Race, Student Motivation, and the Achievement Gap


By Gordon Anderson

GordonIn many policy discussions about the “achievement gap” between whites and minorities in public schools, racism and insufficient public funding of schools are frequently given as the primary reason for the gap. But is blaming race or schools getting to the heart of the achievement gaps that exist today? Or, are social factors related to the motivation and preparation of students more important than either of these policy-driven reasons?

Most public schools are not consciously racist

While some individuals employed by public schools may be racist, and some subconscious racial practices may still exist, racist laws related to segregation and civil rights are largely a thing of the past. Further, the increased diversity and intermarriage in urban American melting pots has tempered old racial stereotypes. Especially, government laws and inner-city school policies have consciously strived to eliminate racism from schools over the last 50 years, and often extra programs are funded to help failing students catch up to others.

Yet, newspapers continue to report that inner-city public schools experience greater delinquency and lower performance among racial minorities. And, for at least the last 30 years, legislators have tried to address the achievement gap by earmarking extra funding for public schools in inner cities. However, performance disparities have not improved; if anything, the “achievement gap” is widening. Are minorities failing because of their race, or are other reasons like socialization of children more important?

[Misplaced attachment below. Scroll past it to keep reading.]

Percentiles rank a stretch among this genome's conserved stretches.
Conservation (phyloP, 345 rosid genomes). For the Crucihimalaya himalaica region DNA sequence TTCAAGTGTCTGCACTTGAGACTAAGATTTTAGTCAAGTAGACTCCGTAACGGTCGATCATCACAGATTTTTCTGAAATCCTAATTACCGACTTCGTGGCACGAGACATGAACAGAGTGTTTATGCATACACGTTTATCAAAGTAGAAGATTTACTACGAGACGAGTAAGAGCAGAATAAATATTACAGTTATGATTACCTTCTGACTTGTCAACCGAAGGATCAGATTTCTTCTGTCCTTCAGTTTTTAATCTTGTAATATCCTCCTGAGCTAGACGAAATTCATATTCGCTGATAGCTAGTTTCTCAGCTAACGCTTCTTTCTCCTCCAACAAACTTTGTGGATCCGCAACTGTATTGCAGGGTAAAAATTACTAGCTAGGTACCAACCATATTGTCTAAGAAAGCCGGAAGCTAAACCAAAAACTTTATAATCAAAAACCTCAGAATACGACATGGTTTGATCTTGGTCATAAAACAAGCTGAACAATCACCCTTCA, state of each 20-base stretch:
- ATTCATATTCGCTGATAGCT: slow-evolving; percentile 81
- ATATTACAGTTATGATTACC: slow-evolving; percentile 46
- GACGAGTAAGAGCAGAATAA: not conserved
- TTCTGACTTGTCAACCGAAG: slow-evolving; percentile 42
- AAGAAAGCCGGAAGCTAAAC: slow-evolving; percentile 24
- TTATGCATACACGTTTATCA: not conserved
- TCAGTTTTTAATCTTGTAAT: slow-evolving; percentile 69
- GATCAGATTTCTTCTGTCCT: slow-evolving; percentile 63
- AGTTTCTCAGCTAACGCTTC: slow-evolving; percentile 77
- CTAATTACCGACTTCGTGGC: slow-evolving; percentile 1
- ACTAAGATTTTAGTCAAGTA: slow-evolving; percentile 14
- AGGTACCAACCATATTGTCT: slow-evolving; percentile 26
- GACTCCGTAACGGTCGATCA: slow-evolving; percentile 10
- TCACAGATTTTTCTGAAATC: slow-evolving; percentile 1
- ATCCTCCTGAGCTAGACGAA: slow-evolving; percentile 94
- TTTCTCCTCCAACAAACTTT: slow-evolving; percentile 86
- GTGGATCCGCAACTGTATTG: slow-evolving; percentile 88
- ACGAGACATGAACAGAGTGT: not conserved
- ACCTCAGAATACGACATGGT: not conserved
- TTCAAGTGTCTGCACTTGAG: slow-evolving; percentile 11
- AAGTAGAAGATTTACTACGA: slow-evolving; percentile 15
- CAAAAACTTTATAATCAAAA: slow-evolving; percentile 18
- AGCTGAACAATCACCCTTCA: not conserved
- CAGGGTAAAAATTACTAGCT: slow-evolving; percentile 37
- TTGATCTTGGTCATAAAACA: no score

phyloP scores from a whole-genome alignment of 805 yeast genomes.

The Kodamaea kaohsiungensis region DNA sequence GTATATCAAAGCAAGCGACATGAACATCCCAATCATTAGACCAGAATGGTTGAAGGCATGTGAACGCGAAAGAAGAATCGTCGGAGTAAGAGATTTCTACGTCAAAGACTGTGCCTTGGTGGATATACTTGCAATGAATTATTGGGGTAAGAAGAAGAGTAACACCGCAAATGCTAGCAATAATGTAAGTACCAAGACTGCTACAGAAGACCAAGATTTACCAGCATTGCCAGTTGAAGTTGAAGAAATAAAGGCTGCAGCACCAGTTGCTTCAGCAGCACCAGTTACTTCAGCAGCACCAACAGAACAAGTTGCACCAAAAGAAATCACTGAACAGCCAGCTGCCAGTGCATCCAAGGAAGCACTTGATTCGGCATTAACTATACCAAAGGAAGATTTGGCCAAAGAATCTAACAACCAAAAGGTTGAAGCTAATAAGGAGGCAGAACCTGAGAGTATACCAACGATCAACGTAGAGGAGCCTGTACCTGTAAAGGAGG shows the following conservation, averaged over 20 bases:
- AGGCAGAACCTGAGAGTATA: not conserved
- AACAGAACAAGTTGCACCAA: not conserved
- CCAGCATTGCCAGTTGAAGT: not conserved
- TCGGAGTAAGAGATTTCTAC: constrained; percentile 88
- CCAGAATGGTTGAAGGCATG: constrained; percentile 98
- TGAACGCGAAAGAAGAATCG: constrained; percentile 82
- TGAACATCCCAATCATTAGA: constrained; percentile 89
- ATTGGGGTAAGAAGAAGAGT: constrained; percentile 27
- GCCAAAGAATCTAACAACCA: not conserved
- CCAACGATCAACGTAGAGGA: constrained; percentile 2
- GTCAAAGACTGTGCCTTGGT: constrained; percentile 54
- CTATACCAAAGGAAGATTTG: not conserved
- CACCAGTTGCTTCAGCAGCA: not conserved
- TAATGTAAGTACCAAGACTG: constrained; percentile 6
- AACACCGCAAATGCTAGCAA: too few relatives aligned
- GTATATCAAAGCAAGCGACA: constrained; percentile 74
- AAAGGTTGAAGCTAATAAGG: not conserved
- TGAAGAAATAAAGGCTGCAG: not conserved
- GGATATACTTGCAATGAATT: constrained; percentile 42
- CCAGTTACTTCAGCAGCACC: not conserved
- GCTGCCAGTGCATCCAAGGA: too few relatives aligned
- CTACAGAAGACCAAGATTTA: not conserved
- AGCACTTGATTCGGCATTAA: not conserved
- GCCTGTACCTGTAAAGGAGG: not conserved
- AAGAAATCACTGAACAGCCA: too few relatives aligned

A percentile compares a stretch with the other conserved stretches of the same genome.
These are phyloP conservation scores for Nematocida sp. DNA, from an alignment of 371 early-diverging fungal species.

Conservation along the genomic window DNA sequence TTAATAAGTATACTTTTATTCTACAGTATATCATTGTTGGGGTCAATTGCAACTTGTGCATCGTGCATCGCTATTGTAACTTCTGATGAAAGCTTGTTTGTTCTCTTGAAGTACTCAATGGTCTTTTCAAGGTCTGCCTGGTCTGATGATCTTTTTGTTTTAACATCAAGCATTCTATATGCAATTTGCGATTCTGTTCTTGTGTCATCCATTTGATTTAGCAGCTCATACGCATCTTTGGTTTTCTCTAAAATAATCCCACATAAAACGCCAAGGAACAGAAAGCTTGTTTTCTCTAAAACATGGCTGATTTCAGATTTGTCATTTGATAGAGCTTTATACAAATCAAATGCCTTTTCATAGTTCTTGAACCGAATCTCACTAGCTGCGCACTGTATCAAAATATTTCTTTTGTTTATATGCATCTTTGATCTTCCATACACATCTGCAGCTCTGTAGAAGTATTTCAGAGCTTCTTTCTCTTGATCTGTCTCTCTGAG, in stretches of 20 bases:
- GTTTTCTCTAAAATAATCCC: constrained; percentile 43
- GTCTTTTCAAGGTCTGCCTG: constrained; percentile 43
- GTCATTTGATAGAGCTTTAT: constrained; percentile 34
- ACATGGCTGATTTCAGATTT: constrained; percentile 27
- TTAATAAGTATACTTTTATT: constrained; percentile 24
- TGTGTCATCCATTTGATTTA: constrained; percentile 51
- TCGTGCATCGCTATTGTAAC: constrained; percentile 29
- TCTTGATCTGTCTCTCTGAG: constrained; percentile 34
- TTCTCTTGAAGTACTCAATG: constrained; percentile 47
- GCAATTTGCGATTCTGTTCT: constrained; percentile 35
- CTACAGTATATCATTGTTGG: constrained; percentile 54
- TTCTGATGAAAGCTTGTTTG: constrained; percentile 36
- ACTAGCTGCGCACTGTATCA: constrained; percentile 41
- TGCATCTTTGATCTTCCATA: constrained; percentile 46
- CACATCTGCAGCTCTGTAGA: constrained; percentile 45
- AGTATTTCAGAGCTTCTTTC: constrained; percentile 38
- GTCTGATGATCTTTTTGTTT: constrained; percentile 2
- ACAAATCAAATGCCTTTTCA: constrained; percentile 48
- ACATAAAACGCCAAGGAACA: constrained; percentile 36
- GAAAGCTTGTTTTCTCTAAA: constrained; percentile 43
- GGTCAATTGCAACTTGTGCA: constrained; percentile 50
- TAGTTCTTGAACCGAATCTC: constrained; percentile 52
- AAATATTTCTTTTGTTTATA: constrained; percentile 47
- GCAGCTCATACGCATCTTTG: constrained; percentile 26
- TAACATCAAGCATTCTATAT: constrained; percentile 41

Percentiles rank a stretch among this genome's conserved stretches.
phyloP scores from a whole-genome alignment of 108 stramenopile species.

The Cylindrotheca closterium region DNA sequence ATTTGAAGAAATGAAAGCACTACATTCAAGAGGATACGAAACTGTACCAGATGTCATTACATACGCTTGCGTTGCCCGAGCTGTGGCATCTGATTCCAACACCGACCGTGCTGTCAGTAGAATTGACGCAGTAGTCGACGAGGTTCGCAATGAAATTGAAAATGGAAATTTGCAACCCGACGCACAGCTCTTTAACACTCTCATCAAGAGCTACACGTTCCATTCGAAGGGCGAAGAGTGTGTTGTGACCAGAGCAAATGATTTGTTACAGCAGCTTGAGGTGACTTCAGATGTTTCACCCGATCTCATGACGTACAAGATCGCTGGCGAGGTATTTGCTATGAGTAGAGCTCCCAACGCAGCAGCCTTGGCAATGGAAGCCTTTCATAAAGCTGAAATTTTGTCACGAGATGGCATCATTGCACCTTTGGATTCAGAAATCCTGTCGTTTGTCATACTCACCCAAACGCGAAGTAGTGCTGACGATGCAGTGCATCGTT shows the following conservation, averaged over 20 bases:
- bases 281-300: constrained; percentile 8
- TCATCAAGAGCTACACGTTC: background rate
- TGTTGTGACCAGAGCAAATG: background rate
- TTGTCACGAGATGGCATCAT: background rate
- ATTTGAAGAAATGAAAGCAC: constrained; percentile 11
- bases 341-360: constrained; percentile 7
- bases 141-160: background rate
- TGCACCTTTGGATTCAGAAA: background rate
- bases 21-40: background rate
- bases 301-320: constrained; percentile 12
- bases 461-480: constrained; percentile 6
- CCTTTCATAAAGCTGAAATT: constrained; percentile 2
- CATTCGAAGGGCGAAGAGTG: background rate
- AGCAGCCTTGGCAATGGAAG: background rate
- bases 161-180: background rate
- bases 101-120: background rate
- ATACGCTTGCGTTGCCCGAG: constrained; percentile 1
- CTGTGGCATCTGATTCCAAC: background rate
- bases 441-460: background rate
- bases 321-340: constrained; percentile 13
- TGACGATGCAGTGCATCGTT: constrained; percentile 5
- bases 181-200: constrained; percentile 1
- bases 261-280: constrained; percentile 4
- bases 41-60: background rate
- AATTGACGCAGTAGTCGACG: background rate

Government statistical practices promote racial stereotypes

Social scientists can study whether race, or racism, is the strongest correlate to student failure or whether there are other factors. Because of the tragic history of slavery in the United States, statistics are often promoted racially. When schools report to governments on student achievement, they are asked to do so by race. So charts based on statistics from departments of education get generated like this:

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